In order to foster a better understanding of worldwide industries and broaden the horizons of students in matters that relate to their fields of interest and studies, Dow Chemical arranged a visit for the Maadi STEM School for Girls on April 3rd. Dow is working to build an innovative and competitive workforce, and create a knowledgeable society that values science and technology through its support for STEM education and careers. As an attempt in innovation, Dow is supporting the Education Consortium for the Advancement of Stem in Egypt (ECASE) project with STEM schools to make a difference for students, educators and academic institutions.

The ECASE project is working with a four-year plan funded by USAID for 25 million USD in partnership with World Learning, the Franklin Institute (TFI), and 21st Century Partnership for STEM Education (21PSTEM). The ECASE project collaborates with government entities and engineering schools that engage children in real-world problem solving through project-based learning (PBL) steeped in the disciplines of science, technology, engineering and math.

In two years ECASE has succeeded in establishing two STEM schools in Egypt. The Maadi STEM School for Girls has 120 students in 10th and 11th grade. The October STEM School for Boys has 140 students in 10th and 11th grade each. Starting a new school is not an easy task and entails creating academic curriculum, forming school cultures, writing policies and procedures, teaching professional development, offering teacher and administrator training, and recruiting faculty and students. Over the four-year contract, ECASE has plans for the completion of up to 5 STEM schools in key regions throughout the country, while at the same time increasing the capacity of the Ministry of Education to scale up the model in the future.

Dow chemical is one of the main supporters of the ECASE project in Egypt.  Dow started work with the STEM schools over a year ago. They provided several opportunities for students to enhance their understanding of technology and innovation. During the student’s third visit to the DOW chemical factory in 10th of Ramadan City, STEM 10th and 11th grade girls were informed about DOW’s latest inventions, the products most recognized by DOW worldwide and the manufacturing process that goes into producing such products.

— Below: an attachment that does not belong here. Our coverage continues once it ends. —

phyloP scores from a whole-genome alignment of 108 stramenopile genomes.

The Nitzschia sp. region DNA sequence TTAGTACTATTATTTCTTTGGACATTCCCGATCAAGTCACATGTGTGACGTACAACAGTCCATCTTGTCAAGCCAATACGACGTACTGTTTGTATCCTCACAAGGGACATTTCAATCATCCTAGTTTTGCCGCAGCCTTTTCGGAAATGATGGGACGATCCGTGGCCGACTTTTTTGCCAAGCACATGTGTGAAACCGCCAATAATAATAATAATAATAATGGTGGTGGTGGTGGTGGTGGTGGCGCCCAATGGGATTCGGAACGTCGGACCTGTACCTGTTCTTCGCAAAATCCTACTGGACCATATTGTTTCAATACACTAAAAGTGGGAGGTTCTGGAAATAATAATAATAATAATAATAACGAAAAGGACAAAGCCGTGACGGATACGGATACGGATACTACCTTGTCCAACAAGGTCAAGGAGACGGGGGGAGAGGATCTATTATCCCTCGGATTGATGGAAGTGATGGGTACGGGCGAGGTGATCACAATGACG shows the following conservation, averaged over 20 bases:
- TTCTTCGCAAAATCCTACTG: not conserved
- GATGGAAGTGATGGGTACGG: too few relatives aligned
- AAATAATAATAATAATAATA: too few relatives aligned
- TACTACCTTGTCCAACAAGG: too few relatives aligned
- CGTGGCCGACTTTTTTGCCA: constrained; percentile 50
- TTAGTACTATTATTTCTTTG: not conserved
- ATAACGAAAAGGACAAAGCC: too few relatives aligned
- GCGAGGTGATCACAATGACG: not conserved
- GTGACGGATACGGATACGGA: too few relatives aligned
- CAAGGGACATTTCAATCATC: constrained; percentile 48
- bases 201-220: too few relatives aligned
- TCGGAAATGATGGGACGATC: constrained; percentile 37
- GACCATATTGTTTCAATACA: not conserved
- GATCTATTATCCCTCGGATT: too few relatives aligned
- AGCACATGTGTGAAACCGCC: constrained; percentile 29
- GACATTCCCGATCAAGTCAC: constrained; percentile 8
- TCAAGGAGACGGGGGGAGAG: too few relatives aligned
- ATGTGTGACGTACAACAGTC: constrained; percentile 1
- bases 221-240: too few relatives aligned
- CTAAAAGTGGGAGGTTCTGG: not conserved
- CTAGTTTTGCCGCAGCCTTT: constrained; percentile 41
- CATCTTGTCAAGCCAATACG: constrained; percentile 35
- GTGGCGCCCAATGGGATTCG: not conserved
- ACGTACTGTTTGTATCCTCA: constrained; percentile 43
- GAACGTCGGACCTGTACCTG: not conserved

Students expressed their interests in Dow’s ability to combine the power of science and technological applications to enhance innovation. Beginning with a presentation, employees from Dow Chemical informed students about “Thermoset”, one of their chemical applications in the industry. Afterwards, the presenter encouraged the students to develop their computer skills to be able to deal with the recent updates in technology. “Today’s presentation was very informative for me and I really want to work hard in my school now in order to be able to work for such a big and great factory like Dow,” said one of students after the presentation.

Dow is embracing all opportunities to utilize their role in industry to develop STEM education, and they directly tied STEM educational initiatives to an industry growth strategy. “We recognize that advances in innovation and technology investments are needed to drive the economic growth. These advancements are critical to our nation’s prosperity and security in the global marketplace.” said company’s presenter.

Through the Dow Chemical Company Foundation, they have made significant funding and support commitments across the spectrum of continuous learning. They are also supporting these efforts by generating interest in STEM education among students, providing development opportunities to science teachers, and preparing candidates for advanced manufacturing jobs.

USAID-Egypt and ECASE see STEM education as a foundational tool for global economic development and increased collaboration and cooperation among and between all nations. USAID Egypt published that the burgeoning global STEM education community is already working in informal global networks and the ECASE initiative will ensure that the children of Egypt are an integral part of the worldwide STEM movement.

By Effat Mostafa